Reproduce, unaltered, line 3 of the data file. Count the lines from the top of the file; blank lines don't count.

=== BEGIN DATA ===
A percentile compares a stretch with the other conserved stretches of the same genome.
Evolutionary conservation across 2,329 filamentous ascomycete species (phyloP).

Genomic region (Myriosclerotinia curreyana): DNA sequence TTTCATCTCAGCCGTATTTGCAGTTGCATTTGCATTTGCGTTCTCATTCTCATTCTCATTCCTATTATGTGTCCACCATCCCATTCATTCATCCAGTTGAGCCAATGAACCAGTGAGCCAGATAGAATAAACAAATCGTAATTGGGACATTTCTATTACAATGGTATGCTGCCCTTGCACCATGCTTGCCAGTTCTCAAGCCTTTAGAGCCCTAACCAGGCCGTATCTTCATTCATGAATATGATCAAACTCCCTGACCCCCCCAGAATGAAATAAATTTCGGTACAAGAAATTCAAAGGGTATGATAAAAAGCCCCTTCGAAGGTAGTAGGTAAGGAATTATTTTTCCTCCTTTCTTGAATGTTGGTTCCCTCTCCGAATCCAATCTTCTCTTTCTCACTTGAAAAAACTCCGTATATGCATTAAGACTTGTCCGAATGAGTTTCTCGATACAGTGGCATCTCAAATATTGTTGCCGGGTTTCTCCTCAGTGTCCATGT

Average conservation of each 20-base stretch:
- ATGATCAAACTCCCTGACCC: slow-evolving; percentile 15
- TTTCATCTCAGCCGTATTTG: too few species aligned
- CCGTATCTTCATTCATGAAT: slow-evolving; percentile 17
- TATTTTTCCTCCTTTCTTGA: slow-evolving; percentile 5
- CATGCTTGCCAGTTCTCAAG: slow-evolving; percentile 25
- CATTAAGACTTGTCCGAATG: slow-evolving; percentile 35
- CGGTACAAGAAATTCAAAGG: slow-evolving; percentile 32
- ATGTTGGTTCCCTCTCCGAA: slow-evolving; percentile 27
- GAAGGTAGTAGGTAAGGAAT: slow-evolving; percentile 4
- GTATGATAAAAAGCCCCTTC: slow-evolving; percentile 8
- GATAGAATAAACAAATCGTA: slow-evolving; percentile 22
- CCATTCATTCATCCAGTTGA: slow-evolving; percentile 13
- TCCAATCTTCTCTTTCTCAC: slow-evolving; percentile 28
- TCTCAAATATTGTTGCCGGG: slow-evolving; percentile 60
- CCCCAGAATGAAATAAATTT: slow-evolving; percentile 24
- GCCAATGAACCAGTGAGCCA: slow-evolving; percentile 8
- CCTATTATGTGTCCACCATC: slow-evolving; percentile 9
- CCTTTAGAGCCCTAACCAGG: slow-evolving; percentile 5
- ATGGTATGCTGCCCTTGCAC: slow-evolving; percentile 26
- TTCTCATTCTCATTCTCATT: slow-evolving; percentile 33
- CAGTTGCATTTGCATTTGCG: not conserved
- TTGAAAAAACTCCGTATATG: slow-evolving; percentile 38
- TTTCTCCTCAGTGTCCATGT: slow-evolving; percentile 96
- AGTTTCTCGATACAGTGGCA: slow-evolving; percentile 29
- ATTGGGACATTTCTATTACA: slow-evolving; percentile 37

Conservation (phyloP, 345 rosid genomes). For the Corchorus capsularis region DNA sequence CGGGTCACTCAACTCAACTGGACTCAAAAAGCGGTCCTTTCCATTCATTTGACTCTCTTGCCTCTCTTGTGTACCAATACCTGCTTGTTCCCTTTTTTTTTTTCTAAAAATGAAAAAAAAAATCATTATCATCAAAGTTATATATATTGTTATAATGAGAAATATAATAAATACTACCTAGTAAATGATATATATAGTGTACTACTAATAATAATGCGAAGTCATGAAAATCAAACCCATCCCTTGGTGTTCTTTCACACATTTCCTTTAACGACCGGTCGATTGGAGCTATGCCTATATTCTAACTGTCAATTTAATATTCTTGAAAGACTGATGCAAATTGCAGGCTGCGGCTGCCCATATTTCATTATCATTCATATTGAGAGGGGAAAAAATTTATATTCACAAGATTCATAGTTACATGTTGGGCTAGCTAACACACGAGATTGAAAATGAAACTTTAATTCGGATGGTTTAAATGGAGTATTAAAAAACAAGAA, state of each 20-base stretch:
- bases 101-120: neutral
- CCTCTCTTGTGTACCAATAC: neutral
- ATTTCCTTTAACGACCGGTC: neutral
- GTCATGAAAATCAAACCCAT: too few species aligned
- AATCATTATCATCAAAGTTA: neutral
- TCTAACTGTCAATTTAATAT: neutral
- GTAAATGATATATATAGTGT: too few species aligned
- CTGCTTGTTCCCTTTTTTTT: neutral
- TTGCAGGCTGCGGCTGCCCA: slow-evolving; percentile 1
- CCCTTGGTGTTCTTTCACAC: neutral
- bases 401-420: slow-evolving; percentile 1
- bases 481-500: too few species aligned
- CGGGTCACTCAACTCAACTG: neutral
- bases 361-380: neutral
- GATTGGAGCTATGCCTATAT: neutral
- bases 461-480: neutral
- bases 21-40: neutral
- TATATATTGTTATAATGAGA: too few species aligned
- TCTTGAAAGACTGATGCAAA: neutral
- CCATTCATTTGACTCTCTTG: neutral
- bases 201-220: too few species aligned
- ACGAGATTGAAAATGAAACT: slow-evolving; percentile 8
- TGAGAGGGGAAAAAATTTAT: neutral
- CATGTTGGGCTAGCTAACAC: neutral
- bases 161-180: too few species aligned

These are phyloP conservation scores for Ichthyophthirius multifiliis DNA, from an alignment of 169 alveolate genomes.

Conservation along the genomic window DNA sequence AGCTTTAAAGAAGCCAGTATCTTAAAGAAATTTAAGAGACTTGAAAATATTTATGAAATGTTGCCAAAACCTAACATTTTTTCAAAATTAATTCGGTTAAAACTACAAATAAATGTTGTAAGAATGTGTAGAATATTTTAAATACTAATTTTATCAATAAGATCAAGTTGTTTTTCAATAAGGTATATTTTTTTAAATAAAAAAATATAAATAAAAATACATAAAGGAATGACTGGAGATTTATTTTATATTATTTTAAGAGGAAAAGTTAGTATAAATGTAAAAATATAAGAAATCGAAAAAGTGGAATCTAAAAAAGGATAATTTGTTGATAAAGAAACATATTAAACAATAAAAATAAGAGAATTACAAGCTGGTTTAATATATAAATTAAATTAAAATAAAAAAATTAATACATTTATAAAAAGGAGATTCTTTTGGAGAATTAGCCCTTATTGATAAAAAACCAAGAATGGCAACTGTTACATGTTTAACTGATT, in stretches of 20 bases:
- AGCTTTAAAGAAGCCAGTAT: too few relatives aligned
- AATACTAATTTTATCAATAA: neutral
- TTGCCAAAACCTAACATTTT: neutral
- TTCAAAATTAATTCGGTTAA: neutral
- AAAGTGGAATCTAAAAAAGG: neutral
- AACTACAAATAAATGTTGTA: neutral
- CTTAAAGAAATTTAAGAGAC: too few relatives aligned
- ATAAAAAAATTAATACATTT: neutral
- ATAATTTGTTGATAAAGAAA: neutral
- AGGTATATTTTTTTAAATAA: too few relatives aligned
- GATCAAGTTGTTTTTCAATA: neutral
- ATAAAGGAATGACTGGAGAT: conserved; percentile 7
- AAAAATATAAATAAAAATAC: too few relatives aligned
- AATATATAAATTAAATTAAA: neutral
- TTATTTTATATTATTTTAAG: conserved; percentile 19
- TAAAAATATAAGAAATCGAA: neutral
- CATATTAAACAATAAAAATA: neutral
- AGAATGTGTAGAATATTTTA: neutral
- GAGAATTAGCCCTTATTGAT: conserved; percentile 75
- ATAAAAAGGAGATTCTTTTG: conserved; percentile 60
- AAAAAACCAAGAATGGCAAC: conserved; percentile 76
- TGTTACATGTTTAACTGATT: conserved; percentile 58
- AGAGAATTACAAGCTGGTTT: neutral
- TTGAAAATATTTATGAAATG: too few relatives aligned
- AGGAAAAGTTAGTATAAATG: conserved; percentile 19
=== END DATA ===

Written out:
Genomic region (Myriosclerotinia curreyana): DNA sequence TTTCATCTCAGCCGTATTTGCAGTTGCATTTGCATTTGCGTTCTCATTCTCATTCTCATTCCTATTATGTGTCCACCATCCCATTCATTCATCCAGTTGAGCCAATGAACCAGTGAGCCAGATAGAATAAACAAATCGTAATTGGGACATTTCTATTACAATGGTATGCTGCCCTTGCACCATGCTTGCCAGTTCTCAAGCCTTTAGAGCCCTAACCAGGCCGTATCTTCATTCATGAATATGATCAAACTCCCTGACCCCCCCAGAATGAAATAAATTTCGGTACAAGAAATTCAAAGGGTATGATAAAAAGCCCCTTCGAAGGTAGTAGGTAAGGAATTATTTTTCCTCCTTTCTTGAATGTTGGTTCCCTCTCCGAATCCAATCTTCTCTTTCTCACTTGAAAAAACTCCGTATATGCATTAAGACTTGTCCGAATGAGTTTCTCGATACAGTGGCATCTCAAATATTGTTGCCGGGTTTCTCCTCAGTGTCCATGT